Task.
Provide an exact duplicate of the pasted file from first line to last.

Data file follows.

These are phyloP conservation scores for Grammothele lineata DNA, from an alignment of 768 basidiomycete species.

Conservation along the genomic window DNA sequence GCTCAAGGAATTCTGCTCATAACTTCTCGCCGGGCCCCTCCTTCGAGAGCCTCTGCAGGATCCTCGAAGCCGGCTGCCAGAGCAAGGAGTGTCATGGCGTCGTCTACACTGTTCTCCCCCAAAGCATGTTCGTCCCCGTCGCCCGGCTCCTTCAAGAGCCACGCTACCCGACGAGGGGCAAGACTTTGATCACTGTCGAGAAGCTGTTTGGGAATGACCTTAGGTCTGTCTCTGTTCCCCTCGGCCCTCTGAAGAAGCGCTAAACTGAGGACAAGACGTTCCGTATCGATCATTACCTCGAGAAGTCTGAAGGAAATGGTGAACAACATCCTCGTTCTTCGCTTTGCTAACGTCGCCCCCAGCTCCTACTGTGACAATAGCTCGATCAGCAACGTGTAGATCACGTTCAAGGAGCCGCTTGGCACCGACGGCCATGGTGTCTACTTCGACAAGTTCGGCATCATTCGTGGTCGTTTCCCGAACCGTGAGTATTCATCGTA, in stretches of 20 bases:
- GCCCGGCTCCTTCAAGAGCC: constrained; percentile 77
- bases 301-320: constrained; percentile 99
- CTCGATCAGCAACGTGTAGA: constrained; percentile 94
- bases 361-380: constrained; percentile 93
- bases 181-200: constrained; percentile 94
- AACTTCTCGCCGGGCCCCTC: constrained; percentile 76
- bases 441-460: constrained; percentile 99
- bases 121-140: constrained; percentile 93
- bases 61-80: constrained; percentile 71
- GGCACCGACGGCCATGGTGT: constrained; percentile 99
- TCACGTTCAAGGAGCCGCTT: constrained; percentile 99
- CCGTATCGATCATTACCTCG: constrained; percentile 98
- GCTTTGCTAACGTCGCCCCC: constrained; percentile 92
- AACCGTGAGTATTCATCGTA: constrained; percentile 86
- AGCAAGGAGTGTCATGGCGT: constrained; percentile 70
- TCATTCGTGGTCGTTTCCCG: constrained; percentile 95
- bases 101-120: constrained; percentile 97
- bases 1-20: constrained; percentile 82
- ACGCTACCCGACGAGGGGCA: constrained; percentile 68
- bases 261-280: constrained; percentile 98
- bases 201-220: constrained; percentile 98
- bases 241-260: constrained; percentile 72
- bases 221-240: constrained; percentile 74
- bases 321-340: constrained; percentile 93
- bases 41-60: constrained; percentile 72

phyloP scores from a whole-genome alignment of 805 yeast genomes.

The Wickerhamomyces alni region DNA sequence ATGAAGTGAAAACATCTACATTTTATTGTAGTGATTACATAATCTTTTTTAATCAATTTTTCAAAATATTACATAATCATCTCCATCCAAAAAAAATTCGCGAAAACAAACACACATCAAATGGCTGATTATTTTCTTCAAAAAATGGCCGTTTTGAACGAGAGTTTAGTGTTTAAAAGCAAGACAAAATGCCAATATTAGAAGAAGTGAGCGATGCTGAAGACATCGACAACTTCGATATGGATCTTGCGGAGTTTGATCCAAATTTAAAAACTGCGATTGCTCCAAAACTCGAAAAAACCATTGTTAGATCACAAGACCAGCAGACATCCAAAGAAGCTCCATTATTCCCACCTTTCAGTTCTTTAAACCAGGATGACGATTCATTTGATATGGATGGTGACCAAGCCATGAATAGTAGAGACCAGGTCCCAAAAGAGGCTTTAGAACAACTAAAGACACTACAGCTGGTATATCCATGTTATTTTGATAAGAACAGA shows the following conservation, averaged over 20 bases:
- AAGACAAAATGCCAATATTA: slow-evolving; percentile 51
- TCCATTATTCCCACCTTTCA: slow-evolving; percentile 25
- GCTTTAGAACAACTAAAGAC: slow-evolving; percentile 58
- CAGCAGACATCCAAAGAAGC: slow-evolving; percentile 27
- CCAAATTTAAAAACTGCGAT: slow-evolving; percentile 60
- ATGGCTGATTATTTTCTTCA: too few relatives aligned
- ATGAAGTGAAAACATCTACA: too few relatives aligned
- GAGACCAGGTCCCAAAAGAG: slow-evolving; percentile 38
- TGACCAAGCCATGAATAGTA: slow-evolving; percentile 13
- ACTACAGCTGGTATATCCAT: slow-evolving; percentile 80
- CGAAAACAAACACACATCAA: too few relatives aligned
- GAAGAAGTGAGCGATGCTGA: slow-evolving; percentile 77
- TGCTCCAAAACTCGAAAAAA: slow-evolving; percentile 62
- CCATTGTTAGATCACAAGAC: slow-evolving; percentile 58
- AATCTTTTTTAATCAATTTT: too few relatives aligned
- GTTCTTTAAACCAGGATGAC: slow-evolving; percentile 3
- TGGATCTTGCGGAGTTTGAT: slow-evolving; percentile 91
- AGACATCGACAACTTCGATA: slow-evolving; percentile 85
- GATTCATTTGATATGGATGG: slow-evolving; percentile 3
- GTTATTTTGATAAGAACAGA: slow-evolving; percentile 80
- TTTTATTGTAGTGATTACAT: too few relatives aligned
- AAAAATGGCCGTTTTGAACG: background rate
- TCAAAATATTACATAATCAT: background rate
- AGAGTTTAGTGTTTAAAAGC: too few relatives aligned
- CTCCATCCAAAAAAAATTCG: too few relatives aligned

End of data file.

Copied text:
These are phyloP conservation scores for Grammothele lineata DNA, from an alignment of 768 basidiomycete species.

Conservation along the genomic window DNA sequence GCTCAAGGAATTCTGCTCATAACTTCTCGCCGGGCCCCTCCTTCGAGAGCCTCTGCAGGATCCTCGAAGCCGGCTGCCAGAGCAAGGAGTGTCATGGCGTCGTCTACACTGTTCTCCCCCAAAGCATGTTCGTCCCCGTCGCCCGGCTCCTTCAAGAGCCACGCTACCCGACGAGGGGCAAGACTTTGATCACTGTCGAGAAGCTGTTTGGGAATGACCTTAGGTCTGTCTCTGTTCCCCTCGGCCCTCTGAAGAAGCGCTAAACTGAGGACAAGACGTTCCGTATCGATCATTACCTCGAGAAGTCTGAAGGAAATGGTGAACAACATCCTCGTTCTTCGCTTTGCTAACGTCGCCCCCAGCTCCTACTGTGACAATAGCTCGATCAGCAACGTGTAGATCACGTTCAAGGAGCCGCTTGGCACCGACGGCCATGGTGTCTACTTCGACAAGTTCGGCATCATTCGTGGTCGTTTCCCGAACCGTGAGTATTCATCGTA, in stretches of 20 bases:
- GCCCGGCTCCTTCAAGAGCC: constrained; percentile 77
- bases 301-320: constrained; percentile 99
- CTCGATCAGCAACGTGTAGA: constrained; percentile 94
- bases 361-380: constrained; percentile 93
- bases 181-200: constrained; percentile 94
- AACTTCTCGCCGGGCCCCTC: constrained; percentile 76
- bases 441-460: constrained; percentile 99
- bases 121-140: constrained; percentile 93
- bases 61-80: constrained; percentile 71
- GGCACCGACGGCCATGGTGT: constrained; percentile 99
- TCACGTTCAAGGAGCCGCTT: constrained; percentile 99
- CCGTATCGATCATTACCTCG: constrained; percentile 98
- GCTTTGCTAACGTCGCCCCC: constrained; percentile 92
- AACCGTGAGTATTCATCGTA: constrained; percentile 86
- AGCAAGGAGTGTCATGGCGT: constrained; percentile 70
- TCATTCGTGGTCGTTTCCCG: constrained; percentile 95
- bases 101-120: constrained; percentile 97
- bases 1-20: constrained; percentile 82
- ACGCTACCCGACGAGGGGCA: constrained; percentile 68
- bases 261-280: constrained; percentile 98
- bases 201-220: constrained; percentile 98
- bases 241-260: constrained; percentile 72
- bases 221-240: constrained; percentile 74
- bases 321-340: constrained; percentile 93
- bases 41-60: constrained; percentile 72

phyloP scores from a whole-genome alignment of 805 yeast genomes.

The Wickerhamomyces alni region DNA sequence ATGAAGTGAAAACATCTACATTTTATTGTAGTGATTACATAATCTTTTTTAATCAATTTTTCAAAATATTACATAATCATCTCCATCCAAAAAAAATTCGCGAAAACAAACACACATCAAATGGCTGATTATTTTCTTCAAAAAATGGCCGTTTTGAACGAGAGTTTAGTGTTTAAAAGCAAGACAAAATGCCAATATTAGAAGAAGTGAGCGATGCTGAAGACATCGACAACTTCGATATGGATCTTGCGGAGTTTGATCCAAATTTAAAAACTGCGATTGCTCCAAAACTCGAAAAAACCATTGTTAGATCACAAGACCAGCAGACATCCAAAGAAGCTCCATTATTCCCACCTTTCAGTTCTTTAAACCAGGATGACGATTCATTTGATATGGATGGTGACCAAGCCATGAATAGTAGAGACCAGGTCCCAAAAGAGGCTTTAGAACAACTAAAGACACTACAGCTGGTATATCCATGTTATTTTGATAAGAACAGA shows the following conservation, averaged over 20 bases:
- AAGACAAAATGCCAATATTA: slow-evolving; percentile 51
- TCCATTATTCCCACCTTTCA: slow-evolving; percentile 25
- GCTTTAGAACAACTAAAGAC: slow-evolving; percentile 58
- CAGCAGACATCCAAAGAAGC: slow-evolving; percentile 27
- CCAAATTTAAAAACTGCGAT: slow-evolving; percentile 60
- ATGGCTGATTATTTTCTTCA: too few relatives aligned
- ATGAAGTGAAAACATCTACA: too few relatives aligned
- GAGACCAGGTCCCAAAAGAG: slow-evolving; percentile 38
- TGACCAAGCCATGAATAGTA: slow-evolving; percentile 13
- ACTACAGCTGGTATATCCAT: slow-evolving; percentile 80
- CGAAAACAAACACACATCAA: too few relatives aligned
- GAAGAAGTGAGCGATGCTGA: slow-evolving; percentile 77
- TGCTCCAAAACTCGAAAAAA: slow-evolving; percentile 62
- CCATTGTTAGATCACAAGAC: slow-evolving; percentile 58
- AATCTTTTTTAATCAATTTT: too few relatives aligned
- GTTCTTTAAACCAGGATGAC: slow-evolving; percentile 3
- TGGATCTTGCGGAGTTTGAT: slow-evolving; percentile 91
- AGACATCGACAACTTCGATA: slow-evolving; percentile 85
- GATTCATTTGATATGGATGG: slow-evolving; percentile 3
- GTTATTTTGATAAGAACAGA: slow-evolving; percentile 80
- TTTTATTGTAGTGATTACAT: too few relatives aligned
- AAAAATGGCCGTTTTGAACG: background rate
- TCAAAATATTACATAATCAT: background rate
- AGAGTTTAGTGTTTAAAAGC: too few relatives aligned
- CTCCATCCAAAAAAAATTCG: too few relatives aligned